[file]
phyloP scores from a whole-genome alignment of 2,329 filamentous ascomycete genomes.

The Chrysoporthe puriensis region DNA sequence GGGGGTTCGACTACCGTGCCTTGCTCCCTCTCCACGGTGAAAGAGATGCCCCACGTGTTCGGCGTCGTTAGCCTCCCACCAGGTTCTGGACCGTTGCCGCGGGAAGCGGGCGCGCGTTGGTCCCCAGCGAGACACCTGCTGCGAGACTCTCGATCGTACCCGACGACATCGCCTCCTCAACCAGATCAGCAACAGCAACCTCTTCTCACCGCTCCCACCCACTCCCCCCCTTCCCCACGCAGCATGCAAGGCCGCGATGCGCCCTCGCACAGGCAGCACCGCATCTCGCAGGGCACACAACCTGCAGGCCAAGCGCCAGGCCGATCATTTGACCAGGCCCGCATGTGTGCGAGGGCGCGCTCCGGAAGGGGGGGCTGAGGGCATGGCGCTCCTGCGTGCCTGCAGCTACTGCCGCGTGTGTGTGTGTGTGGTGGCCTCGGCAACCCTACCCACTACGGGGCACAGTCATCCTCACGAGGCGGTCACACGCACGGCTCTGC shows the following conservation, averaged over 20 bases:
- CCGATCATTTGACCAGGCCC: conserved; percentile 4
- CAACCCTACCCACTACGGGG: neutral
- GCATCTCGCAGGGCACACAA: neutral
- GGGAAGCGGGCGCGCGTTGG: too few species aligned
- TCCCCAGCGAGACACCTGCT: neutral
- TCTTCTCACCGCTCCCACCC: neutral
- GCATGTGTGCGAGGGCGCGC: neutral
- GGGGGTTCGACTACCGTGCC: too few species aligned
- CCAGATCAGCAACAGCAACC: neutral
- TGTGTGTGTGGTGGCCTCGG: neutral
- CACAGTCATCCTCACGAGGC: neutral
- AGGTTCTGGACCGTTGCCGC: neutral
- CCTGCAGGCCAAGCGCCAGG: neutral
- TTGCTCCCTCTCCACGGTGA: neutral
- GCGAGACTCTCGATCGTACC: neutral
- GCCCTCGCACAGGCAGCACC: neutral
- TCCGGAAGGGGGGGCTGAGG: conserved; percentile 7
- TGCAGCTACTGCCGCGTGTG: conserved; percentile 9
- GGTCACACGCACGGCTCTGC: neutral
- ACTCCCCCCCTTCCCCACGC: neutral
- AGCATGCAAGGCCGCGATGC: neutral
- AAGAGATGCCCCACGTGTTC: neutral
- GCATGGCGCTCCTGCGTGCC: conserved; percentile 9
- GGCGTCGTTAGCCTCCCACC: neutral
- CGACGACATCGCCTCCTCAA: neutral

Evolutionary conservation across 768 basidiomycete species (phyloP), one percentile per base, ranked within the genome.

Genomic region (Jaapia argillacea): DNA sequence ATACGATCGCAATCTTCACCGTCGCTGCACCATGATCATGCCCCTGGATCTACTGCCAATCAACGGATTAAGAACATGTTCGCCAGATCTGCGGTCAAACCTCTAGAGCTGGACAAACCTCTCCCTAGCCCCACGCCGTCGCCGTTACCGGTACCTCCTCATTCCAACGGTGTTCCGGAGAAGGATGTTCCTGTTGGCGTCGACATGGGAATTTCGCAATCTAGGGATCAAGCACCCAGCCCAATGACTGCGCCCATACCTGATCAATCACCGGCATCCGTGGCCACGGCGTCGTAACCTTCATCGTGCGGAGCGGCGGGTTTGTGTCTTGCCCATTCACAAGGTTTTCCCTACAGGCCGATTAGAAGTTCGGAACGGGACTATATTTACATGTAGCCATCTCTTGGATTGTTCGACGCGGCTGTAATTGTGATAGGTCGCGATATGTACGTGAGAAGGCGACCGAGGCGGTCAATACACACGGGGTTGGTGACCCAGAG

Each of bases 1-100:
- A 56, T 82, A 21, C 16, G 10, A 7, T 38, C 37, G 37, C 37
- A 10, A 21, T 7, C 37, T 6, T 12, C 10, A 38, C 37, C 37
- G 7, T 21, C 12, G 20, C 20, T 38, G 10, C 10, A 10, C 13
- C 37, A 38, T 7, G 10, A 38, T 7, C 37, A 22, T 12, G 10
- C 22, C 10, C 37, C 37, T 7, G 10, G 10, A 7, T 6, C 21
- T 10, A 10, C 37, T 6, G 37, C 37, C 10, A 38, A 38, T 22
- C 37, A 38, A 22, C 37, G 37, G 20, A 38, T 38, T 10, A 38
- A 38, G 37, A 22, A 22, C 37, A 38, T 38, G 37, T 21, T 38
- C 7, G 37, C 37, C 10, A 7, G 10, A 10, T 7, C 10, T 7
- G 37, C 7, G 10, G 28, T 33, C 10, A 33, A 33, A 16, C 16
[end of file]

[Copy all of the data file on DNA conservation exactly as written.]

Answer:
phyloP scores from a whole-genome alignment of 2,329 filamentous ascomycete genomes.

The Chrysoporthe puriensis region DNA sequence GGGGGTTCGACTACCGTGCCTTGCTCCCTCTCCACGGTGAAAGAGATGCCCCACGTGTTCGGCGTCGTTAGCCTCCCACCAGGTTCTGGACCGTTGCCGCGGGAAGCGGGCGCGCGTTGGTCCCCAGCGAGACACCTGCTGCGAGACTCTCGATCGTACCCGACGACATCGCCTCCTCAACCAGATCAGCAACAGCAACCTCTTCTCACCGCTCCCACCCACTCCCCCCCTTCCCCACGCAGCATGCAAGGCCGCGATGCGCCCTCGCACAGGCAGCACCGCATCTCGCAGGGCACACAACCTGCAGGCCAAGCGCCAGGCCGATCATTTGACCAGGCCCGCATGTGTGCGAGGGCGCGCTCCGGAAGGGGGGGCTGAGGGCATGGCGCTCCTGCGTGCCTGCAGCTACTGCCGCGTGTGTGTGTGTGTGGTGGCCTCGGCAACCCTACCCACTACGGGGCACAGTCATCCTCACGAGGCGGTCACACGCACGGCTCTGC shows the following conservation, averaged over 20 bases:
- CCGATCATTTGACCAGGCCC: conserved; percentile 4
- CAACCCTACCCACTACGGGG: neutral
- GCATCTCGCAGGGCACACAA: neutral
- GGGAAGCGGGCGCGCGTTGG: too few species aligned
- TCCCCAGCGAGACACCTGCT: neutral
- TCTTCTCACCGCTCCCACCC: neutral
- GCATGTGTGCGAGGGCGCGC: neutral
- GGGGGTTCGACTACCGTGCC: too few species aligned
- CCAGATCAGCAACAGCAACC: neutral
- TGTGTGTGTGGTGGCCTCGG: neutral
- CACAGTCATCCTCACGAGGC: neutral
- AGGTTCTGGACCGTTGCCGC: neutral
- CCTGCAGGCCAAGCGCCAGG: neutral
- TTGCTCCCTCTCCACGGTGA: neutral
- GCGAGACTCTCGATCGTACC: neutral
- GCCCTCGCACAGGCAGCACC: neutral
- TCCGGAAGGGGGGGCTGAGG: conserved; percentile 7
- TGCAGCTACTGCCGCGTGTG: conserved; percentile 9
- GGTCACACGCACGGCTCTGC: neutral
- ACTCCCCCCCTTCCCCACGC: neutral
- AGCATGCAAGGCCGCGATGC: neutral
- AAGAGATGCCCCACGTGTTC: neutral
- GCATGGCGCTCCTGCGTGCC: conserved; percentile 9
- GGCGTCGTTAGCCTCCCACC: neutral
- CGACGACATCGCCTCCTCAA: neutral

Evolutionary conservation across 768 basidiomycete species (phyloP), one percentile per base, ranked within the genome.

Genomic region (Jaapia argillacea): DNA sequence ATACGATCGCAATCTTCACCGTCGCTGCACCATGATCATGCCCCTGGATCTACTGCCAATCAACGGATTAAGAACATGTTCGCCAGATCTGCGGTCAAACCTCTAGAGCTGGACAAACCTCTCCCTAGCCCCACGCCGTCGCCGTTACCGGTACCTCCTCATTCCAACGGTGTTCCGGAGAAGGATGTTCCTGTTGGCGTCGACATGGGAATTTCGCAATCTAGGGATCAAGCACCCAGCCCAATGACTGCGCCCATACCTGATCAATCACCGGCATCCGTGGCCACGGCGTCGTAACCTTCATCGTGCGGAGCGGCGGGTTTGTGTCTTGCCCATTCACAAGGTTTTCCCTACAGGCCGATTAGAAGTTCGGAACGGGACTATATTTACATGTAGCCATCTCTTGGATTGTTCGACGCGGCTGTAATTGTGATAGGTCGCGATATGTACGTGAGAAGGCGACCGAGGCGGTCAATACACACGGGGTTGGTGACCCAGAG

Each of bases 1-100:
- A 56, T 82, A 21, C 16, G 10, A 7, T 38, C 37, G 37, C 37
- A 10, A 21, T 7, C 37, T 6, T 12, C 10, A 38, C 37, C 37
- G 7, T 21, C 12, G 20, C 20, T 38, G 10, C 10, A 10, C 13
- C 37, A 38, T 7, G 10, A 38, T 7, C 37, A 22, T 12, G 10
- C 22, C 10, C 37, C 37, T 7, G 10, G 10, A 7, T 6, C 21
- T 10, A 10, C 37, T 6, G 37, C 37, C 10, A 38, A 38, T 22
- C 37, A 38, A 22, C 37, G 37, G 20, A 38, T 38, T 10, A 38
- A 38, G 37, A 22, A 22, C 37, A 38, T 38, G 37, T 21, T 38
- C 7, G 37, C 37, C 10, A 7, G 10, A 10, T 7, C 10, T 7
- G 37, C 7, G 10, G 28, T 33, C 10, A 33, A 33, A 16, C 16